I have been wracking my brain over the past week or so with what should be a straight forward problem. I want to permanently swap the CapsLock and Ctrl keys on my laptop. I emphasise the permanently because I know how to do this on an ad hoc basis easily from the command line with a minor tweak to the keyboard map:
setxkbmap -option ctrl:swapcaps
The problem with this is I have to execute it every time I boot up, wake from sleep/hibernate, or connect a USB keyboard. This quickly gets annoying, and this really feels like something that should be persistently set on a per user basis.
After extensive Google searching and on this forum, I have drawn up the following dead ends:
Setting a "Startup Application" with the appropriate command works for initial login, but then the keyboard gets reset upon sleep/hibernate and USB keyboard connection. This is the solution I see posted everywhere, but its not really a solution. Example: https://ubuntuforums.org/showthread.php?t=2375159&highlight=keyboard+map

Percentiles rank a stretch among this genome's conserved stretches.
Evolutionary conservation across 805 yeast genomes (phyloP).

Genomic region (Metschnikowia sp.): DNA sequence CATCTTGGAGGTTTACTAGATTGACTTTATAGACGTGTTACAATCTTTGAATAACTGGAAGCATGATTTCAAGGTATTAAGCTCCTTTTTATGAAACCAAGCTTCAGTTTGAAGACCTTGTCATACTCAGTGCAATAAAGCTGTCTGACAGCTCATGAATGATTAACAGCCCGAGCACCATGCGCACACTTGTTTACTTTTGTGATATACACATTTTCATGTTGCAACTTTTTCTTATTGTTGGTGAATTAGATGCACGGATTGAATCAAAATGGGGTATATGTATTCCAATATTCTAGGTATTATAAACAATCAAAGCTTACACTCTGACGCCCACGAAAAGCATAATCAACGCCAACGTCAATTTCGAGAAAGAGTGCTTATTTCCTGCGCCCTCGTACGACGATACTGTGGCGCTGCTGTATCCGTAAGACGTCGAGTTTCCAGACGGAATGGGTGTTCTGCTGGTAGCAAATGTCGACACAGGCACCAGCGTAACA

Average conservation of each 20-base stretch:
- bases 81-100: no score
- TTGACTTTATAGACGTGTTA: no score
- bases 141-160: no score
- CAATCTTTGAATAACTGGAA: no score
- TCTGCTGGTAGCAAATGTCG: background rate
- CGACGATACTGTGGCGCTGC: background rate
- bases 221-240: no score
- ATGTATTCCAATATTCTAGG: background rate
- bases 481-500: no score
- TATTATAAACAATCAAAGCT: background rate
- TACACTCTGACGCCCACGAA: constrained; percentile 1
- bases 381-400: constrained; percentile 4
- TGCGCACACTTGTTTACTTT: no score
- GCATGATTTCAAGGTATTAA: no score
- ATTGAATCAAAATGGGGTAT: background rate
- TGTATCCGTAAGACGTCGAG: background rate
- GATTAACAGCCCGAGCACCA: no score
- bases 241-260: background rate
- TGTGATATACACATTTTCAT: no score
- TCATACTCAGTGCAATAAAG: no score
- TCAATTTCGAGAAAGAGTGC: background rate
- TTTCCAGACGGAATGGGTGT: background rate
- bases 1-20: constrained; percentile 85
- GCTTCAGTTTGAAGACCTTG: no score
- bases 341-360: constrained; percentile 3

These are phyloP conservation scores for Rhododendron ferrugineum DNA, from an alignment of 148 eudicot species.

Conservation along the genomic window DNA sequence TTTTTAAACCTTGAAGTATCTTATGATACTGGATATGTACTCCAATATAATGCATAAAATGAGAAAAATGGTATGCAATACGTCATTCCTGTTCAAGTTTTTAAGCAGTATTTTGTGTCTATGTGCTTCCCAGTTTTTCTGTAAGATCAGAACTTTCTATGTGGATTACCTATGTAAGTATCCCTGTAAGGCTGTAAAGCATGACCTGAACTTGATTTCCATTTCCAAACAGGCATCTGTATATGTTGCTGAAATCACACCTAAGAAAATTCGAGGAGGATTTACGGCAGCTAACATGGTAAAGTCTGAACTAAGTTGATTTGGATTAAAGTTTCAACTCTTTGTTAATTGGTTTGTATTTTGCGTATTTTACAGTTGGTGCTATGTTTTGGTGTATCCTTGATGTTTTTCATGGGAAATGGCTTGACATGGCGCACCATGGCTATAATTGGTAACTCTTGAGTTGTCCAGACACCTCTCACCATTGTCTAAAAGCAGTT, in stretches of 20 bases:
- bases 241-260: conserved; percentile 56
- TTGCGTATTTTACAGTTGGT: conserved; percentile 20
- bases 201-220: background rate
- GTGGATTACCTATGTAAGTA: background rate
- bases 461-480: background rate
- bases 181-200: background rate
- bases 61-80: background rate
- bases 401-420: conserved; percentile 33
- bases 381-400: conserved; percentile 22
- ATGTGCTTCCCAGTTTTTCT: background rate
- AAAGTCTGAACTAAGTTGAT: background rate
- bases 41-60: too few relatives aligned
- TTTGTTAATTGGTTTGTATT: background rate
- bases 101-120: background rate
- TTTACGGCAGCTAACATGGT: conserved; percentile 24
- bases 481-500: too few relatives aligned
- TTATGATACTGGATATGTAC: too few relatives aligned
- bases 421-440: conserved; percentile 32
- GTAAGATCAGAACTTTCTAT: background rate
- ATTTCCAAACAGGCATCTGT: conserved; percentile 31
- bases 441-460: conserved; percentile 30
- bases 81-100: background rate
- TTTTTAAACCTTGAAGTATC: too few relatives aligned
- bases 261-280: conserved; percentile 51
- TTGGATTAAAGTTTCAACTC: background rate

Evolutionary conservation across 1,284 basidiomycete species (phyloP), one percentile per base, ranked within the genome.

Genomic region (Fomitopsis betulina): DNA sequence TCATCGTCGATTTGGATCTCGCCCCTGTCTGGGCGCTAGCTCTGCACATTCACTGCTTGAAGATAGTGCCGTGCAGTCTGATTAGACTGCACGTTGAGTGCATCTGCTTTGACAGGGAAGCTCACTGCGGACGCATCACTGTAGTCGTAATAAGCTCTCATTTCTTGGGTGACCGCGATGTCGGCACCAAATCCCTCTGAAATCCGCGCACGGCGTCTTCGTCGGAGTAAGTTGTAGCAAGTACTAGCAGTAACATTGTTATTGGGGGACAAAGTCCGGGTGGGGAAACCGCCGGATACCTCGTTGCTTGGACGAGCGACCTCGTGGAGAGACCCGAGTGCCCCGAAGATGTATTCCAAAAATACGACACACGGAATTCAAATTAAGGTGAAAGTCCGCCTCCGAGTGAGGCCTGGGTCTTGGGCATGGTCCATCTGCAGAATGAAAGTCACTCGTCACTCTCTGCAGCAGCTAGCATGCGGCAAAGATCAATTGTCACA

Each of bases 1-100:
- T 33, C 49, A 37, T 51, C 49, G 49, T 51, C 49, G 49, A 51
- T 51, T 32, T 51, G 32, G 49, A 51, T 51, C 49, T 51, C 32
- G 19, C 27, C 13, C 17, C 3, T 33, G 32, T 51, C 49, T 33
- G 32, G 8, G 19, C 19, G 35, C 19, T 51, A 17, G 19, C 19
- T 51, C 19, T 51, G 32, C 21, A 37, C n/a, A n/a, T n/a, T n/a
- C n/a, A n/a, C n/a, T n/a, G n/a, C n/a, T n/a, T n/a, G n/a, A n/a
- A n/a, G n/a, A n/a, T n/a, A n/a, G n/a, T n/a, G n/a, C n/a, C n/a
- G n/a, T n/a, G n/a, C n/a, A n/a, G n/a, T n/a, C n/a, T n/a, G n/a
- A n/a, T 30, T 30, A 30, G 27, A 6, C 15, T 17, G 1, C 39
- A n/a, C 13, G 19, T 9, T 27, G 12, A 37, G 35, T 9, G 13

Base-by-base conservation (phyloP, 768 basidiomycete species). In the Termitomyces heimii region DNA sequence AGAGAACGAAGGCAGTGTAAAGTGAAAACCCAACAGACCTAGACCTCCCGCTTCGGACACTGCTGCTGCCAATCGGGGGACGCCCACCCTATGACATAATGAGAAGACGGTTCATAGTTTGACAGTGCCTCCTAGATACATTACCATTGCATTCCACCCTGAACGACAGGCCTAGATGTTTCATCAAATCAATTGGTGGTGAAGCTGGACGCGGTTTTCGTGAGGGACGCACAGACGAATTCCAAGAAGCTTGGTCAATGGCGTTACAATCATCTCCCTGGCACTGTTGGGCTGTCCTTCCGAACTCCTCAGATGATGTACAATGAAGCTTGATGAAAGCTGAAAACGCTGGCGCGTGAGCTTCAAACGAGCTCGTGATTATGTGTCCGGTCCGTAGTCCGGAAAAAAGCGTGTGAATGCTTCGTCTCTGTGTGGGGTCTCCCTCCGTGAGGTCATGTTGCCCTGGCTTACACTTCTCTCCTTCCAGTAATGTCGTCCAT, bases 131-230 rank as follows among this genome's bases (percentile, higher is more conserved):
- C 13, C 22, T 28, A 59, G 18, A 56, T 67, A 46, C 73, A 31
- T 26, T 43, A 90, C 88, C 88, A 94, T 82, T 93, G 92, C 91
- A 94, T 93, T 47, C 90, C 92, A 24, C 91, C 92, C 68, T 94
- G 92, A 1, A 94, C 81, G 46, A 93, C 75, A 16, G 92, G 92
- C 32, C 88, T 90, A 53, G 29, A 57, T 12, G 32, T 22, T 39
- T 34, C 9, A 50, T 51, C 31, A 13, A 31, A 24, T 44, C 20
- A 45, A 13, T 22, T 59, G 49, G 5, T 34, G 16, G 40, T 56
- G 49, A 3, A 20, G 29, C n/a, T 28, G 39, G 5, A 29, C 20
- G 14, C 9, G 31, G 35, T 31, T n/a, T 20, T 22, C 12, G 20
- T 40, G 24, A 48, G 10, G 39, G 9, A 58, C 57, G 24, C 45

I dove into X11/Xorg configuration. Creating any version of
.x<something>in my home directory has no efffect (e.g.
- Tried placing a script in
/etc/X11/xorg.conf.d/but that has no effect either.
- I don't have a
/etc/X11/xorg.conffile present and I don't particularly want to generate one. Also, I would rather not make a setting that is universal across users and not portable across devices. It seems like the above doesn't work because of gdm3 taking over the Xsession generation and possibly some involvement of Wayland (although I have confirmed my user session is X11 and not Wayland). I looked at the file
/etc/gdm3/Xsessionand confirmed that it does source the
~/.x<something>files, but then those settings must get overwritten at some point.
I have also come across this answer, but I can't tell if it will remap permanently, and it seems like a much more complicated way to achieve what I have with one line above.
Does anyone have any insight through this swamp? It seems like the desktop/display manager situation for Ubuntu is an absolute mess with no definitive documentation.
5.3.0-28-generic #30~18.04.1-Ubuntu SMP Fri Jan 17 06:14:09 UTC 2020 x86_64 x86_64 x86_64 GNU/Linux